The official student newspaper of University of Wisconsin-Eau Claire since 1923.

The Spectator

The official student newspaper of University of Wisconsin-Eau Claire since 1923.

The Spectator

The official student newspaper of University of Wisconsin-Eau Claire since 1923.

The Spectator

Censorship unacceptable

Freedom of speech is not a new issue to our campus or readers of The Spectator. From funding of seemingly ideological campus activities to religious service learning to RAs leading Bible studies, students have been able

to pick up their campus newspaper every Monday and Thursday for the latest details.

However, The Spectator and every other campus newspaper in Wisconsin, Illinois and Indiana do not constitutionally have First Amendment rights in the eyes of our U.S. Supreme Court.

Last September, I wrote a column detailing the 7th U.S. Circuit Court of Appeals’ decision to allow censorship of collegiate press. In a final effort to save university media’s First Amendment rights, former student journalists petitioned the U.S. Supreme Court to hear an appeal.

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The Supreme Court – mind you, the same court in which Anna Nicole Smith took the stand Tuesday – declined to grant a writ of certiorari this month, thus turning its back not only on student journalists but higher education as a whole.

The case, Hosty v. Carter, began when the Governors State (Ill.) student newspaper, The Innovator, refused to allow administrators access to copy before publication. The story attacked the integrity of a dean at the school, and the administration asked for a retraction following its publication.

After editors refused a retraction, administrators at Governors State ordered the printing press to stop producing the paper, resulting in a lawsuit, according to the Student Press Law Center.

In effect, by allowing college administrations to have ultimate control over collegiate press, the U.S. Supreme Court and Court of Appeals decided university newspapers should be as unprotected as K-12 student newspapers, thus threatening the ability of university student journalists to put checks on university administration.

“The Hosty decision reflects a certain hostility not to the press, but to college campuses and academic freedom,” said John Wilson, an author on academic freedom and an informal advisor of the students in the Hosty case.

You have a right to, and a necessity for, unbiased, accurate information regarding the people who are hired to work for you, and for the taxpayers of the state, in the UW System. For a court to suppress our ability to provide you with that information not only is a disservice to us as student editors but also to you.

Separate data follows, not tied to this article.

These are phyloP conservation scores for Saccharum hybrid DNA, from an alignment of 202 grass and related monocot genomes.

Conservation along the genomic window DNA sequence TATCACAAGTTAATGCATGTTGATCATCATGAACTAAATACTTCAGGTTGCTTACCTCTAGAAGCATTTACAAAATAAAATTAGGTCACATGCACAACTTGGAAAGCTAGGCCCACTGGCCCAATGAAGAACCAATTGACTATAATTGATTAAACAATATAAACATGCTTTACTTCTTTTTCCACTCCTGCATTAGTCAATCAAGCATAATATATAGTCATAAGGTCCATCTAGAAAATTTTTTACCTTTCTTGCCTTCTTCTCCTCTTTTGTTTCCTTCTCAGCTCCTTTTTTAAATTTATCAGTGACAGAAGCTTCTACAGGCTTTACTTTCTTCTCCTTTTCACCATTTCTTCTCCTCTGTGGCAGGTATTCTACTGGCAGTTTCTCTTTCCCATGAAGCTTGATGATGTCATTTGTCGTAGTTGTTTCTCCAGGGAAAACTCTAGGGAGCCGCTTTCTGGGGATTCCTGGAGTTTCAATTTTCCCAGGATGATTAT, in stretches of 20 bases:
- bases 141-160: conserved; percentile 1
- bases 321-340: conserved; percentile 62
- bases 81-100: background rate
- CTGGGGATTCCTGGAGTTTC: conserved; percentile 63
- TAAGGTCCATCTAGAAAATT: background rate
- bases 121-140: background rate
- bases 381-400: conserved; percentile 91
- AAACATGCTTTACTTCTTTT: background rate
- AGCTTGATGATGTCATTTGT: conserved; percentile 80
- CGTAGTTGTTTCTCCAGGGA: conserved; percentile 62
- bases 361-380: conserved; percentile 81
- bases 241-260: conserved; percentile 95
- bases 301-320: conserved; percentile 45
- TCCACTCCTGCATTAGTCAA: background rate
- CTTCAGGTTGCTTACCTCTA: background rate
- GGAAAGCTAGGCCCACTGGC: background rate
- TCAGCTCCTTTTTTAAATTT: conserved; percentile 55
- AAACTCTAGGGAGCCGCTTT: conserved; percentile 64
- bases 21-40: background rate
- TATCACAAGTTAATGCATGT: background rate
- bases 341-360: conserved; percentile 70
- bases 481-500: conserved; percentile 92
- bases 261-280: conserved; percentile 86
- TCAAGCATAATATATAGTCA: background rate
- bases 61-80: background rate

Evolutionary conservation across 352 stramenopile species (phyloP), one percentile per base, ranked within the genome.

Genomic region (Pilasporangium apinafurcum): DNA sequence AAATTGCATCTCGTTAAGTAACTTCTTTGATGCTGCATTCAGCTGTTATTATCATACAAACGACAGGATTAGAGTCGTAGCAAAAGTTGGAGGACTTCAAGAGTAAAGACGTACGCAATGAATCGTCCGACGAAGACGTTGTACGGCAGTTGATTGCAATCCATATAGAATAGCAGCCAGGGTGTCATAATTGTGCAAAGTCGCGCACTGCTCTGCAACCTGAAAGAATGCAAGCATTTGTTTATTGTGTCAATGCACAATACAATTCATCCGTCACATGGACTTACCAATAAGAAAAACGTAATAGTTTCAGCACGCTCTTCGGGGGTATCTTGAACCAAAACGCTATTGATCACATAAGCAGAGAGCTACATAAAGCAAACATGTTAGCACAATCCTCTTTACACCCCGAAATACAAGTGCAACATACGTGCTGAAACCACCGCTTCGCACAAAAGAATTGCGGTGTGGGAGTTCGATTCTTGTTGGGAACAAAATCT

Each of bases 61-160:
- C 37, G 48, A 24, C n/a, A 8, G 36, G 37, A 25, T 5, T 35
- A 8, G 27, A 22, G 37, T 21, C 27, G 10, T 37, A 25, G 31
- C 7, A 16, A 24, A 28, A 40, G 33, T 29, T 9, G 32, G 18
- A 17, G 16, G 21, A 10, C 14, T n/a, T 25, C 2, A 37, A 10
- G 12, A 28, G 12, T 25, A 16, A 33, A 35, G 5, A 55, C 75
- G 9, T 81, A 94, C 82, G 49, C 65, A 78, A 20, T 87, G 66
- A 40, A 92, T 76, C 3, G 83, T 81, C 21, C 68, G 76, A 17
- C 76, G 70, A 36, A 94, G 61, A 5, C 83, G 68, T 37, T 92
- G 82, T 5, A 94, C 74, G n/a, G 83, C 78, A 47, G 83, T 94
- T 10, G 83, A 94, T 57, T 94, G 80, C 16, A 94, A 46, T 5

In speaking with Wilson, who founded, I realized that the only way to save free expression in collegiate press is through persistent nonconformity on the part of student editors. Wilson said the most likely effects of Hosty will be increased self-censorship by students at campus newspapers and closer oversight by faculty advisers.

At The Spectator, we are lucky to have had an advisor who believes in learning by experience, which includes only offering advise when we seek it. During my five semesters at the paper, I have never felt pressure to kill a story due to controversy. I am very aware, however, of the fine line that exists for editors between self-censorship and responsibility.

Additionally, the Student Press Law Center advises editors of campus papers to seek a declaration of “public forum” from university administrators. If campus publications can prove their service as a “public forum,” they can enjoy more First Amendment protection, but the administration is still ultimately in control.

I spoke with Vice Chancellor Andy Soll Tuesday, and he said because the Eau Claire administration, in his memory, has never seen a need for prior review of student press, such a statement wouldn’t be necessary here.

In dealing with our administration at Eau Claire, I appreciate how accommodating they are to student press. But to suggest it is unnecessary to take measures to guarantee free speech is irresponsible and unfair to future student editors. Additionally, the fact that the vast majority of student editors in the country who have taken declarations of public forum to their campus administrators have been shot down is an alarming indication of what is happening at other schools.

If we were to have a statement signed by administrators at Eau Claire guaranteeing a protected student press, our university, instead of receiving national attention for limits to free speech as it has the past two years, may serve as an example of an institute of higher education that protects the First Amendment rights of its students.

Pelleymounter is a senior print
journalism and political science
double major and a news editor of
The Spectator.

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Censorship unacceptable